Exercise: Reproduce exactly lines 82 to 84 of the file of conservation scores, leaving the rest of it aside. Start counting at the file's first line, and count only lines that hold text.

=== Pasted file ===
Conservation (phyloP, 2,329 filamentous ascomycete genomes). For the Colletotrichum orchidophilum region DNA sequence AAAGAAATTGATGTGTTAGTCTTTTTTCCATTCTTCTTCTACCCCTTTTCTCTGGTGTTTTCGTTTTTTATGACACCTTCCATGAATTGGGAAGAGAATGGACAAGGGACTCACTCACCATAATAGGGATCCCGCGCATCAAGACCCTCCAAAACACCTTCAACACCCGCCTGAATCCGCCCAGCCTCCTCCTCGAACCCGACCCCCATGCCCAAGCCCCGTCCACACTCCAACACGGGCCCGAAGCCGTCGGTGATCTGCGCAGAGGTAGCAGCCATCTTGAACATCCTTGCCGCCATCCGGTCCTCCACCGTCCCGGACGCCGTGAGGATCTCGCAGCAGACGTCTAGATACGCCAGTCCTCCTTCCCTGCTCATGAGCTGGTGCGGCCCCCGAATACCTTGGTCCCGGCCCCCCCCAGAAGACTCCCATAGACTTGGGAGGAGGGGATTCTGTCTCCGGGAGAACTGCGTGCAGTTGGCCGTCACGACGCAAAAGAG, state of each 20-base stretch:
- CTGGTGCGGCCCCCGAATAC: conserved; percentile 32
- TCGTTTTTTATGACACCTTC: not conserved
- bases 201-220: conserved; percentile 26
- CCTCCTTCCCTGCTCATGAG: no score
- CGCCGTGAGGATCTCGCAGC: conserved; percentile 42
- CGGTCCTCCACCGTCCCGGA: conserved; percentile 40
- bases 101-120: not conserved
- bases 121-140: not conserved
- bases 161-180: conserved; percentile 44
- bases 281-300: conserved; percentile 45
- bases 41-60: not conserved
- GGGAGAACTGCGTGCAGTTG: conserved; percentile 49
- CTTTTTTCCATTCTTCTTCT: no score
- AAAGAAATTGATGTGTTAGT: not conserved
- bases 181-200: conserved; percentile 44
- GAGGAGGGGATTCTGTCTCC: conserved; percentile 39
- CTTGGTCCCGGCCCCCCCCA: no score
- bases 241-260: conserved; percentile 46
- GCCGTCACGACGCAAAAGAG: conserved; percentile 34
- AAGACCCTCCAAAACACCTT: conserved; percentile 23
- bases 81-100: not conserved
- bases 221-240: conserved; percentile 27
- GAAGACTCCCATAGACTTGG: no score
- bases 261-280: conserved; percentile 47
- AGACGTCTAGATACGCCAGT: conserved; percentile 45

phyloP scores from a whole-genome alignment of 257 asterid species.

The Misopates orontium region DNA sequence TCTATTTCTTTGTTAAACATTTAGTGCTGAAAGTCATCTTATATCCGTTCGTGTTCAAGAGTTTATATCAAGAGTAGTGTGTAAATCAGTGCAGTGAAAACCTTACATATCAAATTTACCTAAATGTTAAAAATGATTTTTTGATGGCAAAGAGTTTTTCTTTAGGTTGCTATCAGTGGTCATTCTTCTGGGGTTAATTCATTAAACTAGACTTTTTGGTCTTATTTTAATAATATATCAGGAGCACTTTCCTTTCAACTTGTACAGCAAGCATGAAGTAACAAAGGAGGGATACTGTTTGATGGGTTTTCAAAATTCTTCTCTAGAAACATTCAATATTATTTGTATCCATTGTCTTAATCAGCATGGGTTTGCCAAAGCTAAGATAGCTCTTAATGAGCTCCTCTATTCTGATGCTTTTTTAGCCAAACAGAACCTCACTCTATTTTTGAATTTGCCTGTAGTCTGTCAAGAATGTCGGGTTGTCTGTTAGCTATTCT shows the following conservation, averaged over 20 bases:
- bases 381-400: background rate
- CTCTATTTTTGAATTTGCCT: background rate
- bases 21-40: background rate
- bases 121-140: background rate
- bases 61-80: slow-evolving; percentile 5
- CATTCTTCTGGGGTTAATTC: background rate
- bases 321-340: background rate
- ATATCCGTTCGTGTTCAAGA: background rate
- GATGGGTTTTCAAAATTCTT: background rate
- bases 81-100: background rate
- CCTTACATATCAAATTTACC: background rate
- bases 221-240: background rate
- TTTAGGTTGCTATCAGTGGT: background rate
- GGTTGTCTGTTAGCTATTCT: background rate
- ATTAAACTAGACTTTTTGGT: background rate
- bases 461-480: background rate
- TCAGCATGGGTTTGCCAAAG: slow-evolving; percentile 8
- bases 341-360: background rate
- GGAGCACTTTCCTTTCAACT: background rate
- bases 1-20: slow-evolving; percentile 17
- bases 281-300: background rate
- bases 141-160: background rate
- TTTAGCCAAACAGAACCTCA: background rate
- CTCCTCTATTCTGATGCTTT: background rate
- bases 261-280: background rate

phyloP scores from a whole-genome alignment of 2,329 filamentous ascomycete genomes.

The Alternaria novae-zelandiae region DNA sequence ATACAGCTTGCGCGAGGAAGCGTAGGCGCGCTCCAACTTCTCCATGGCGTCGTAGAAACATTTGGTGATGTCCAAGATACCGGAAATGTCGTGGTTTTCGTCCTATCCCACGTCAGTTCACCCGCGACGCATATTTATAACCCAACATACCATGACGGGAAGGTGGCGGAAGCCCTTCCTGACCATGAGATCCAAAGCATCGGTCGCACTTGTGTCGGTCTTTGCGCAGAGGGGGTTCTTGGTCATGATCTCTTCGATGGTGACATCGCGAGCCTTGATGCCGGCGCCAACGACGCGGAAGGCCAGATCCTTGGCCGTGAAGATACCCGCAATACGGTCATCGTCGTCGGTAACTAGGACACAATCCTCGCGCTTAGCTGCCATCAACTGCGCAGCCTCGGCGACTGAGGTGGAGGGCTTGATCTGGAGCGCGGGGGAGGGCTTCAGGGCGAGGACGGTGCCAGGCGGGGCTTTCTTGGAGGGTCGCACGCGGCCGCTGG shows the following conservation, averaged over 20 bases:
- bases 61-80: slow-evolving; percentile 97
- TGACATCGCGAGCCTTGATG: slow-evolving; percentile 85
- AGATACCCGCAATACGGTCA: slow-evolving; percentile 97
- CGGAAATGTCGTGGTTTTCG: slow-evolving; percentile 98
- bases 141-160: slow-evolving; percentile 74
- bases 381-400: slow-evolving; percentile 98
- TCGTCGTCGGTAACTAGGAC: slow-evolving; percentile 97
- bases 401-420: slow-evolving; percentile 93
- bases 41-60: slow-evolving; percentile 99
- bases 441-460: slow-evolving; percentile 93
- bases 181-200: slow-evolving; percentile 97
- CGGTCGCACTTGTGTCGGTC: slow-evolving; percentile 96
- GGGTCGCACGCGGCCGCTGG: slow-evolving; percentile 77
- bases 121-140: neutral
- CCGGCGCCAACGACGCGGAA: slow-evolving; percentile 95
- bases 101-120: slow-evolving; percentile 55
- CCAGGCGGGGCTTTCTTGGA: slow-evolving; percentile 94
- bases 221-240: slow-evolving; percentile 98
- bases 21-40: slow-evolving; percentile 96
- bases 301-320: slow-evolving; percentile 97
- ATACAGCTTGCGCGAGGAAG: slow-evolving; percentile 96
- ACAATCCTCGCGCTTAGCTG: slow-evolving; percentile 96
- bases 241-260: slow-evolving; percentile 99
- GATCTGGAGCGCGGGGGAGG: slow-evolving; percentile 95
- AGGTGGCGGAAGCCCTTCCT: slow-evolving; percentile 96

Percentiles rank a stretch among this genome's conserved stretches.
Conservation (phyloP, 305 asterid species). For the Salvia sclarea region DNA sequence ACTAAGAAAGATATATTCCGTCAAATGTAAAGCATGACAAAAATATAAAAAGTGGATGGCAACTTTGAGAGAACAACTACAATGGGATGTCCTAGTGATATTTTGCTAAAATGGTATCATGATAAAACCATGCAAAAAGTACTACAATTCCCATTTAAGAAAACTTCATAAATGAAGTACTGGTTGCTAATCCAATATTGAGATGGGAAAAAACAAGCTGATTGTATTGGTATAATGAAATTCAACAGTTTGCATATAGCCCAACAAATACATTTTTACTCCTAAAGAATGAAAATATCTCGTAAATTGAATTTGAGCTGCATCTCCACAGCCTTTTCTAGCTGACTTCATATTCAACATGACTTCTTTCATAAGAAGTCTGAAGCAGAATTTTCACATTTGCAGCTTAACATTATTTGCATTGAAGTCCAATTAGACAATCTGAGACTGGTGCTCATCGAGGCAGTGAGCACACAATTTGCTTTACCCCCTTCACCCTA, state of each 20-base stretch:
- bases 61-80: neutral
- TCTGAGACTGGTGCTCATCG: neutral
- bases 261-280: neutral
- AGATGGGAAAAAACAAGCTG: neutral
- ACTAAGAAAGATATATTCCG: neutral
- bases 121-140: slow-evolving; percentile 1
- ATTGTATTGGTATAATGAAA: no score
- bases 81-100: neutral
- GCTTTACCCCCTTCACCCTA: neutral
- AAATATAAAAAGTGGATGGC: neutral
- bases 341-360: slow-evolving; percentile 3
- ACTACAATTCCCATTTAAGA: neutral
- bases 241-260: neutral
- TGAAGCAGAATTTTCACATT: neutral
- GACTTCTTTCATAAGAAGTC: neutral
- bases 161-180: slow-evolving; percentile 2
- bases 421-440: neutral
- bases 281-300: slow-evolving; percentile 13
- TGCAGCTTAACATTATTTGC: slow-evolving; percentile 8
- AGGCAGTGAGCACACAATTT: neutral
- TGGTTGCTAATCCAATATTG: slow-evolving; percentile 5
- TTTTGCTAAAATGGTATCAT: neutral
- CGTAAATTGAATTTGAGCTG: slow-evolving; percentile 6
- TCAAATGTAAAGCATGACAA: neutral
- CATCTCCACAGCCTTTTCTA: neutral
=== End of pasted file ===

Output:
Conservation (phyloP, 305 asterid species). For the Salvia sclarea region DNA sequence ACTAAGAAAGATATATTCCGTCAAATGTAAAGCATGACAAAAATATAAAAAGTGGATGGCAACTTTGAGAGAACAACTACAATGGGATGTCCTAGTGATATTTTGCTAAAATGGTATCATGATAAAACCATGCAAAAAGTACTACAATTCCCATTTAAGAAAACTTCATAAATGAAGTACTGGTTGCTAATCCAATATTGAGATGGGAAAAAACAAGCTGATTGTATTGGTATAATGAAATTCAACAGTTTGCATATAGCCCAACAAATACATTTTTACTCCTAAAGAATGAAAATATCTCGTAAATTGAATTTGAGCTGCATCTCCACAGCCTTTTCTAGCTGACTTCATATTCAACATGACTTCTTTCATAAGAAGTCTGAAGCAGAATTTTCACATTTGCAGCTTAACATTATTTGCATTGAAGTCCAATTAGACAATCTGAGACTGGTGCTCATCGAGGCAGTGAGCACACAATTTGCTTTACCCCCTTCACCCTA, state of each 20-base stretch:
- bases 61-80: neutral
- TCTGAGACTGGTGCTCATCG: neutral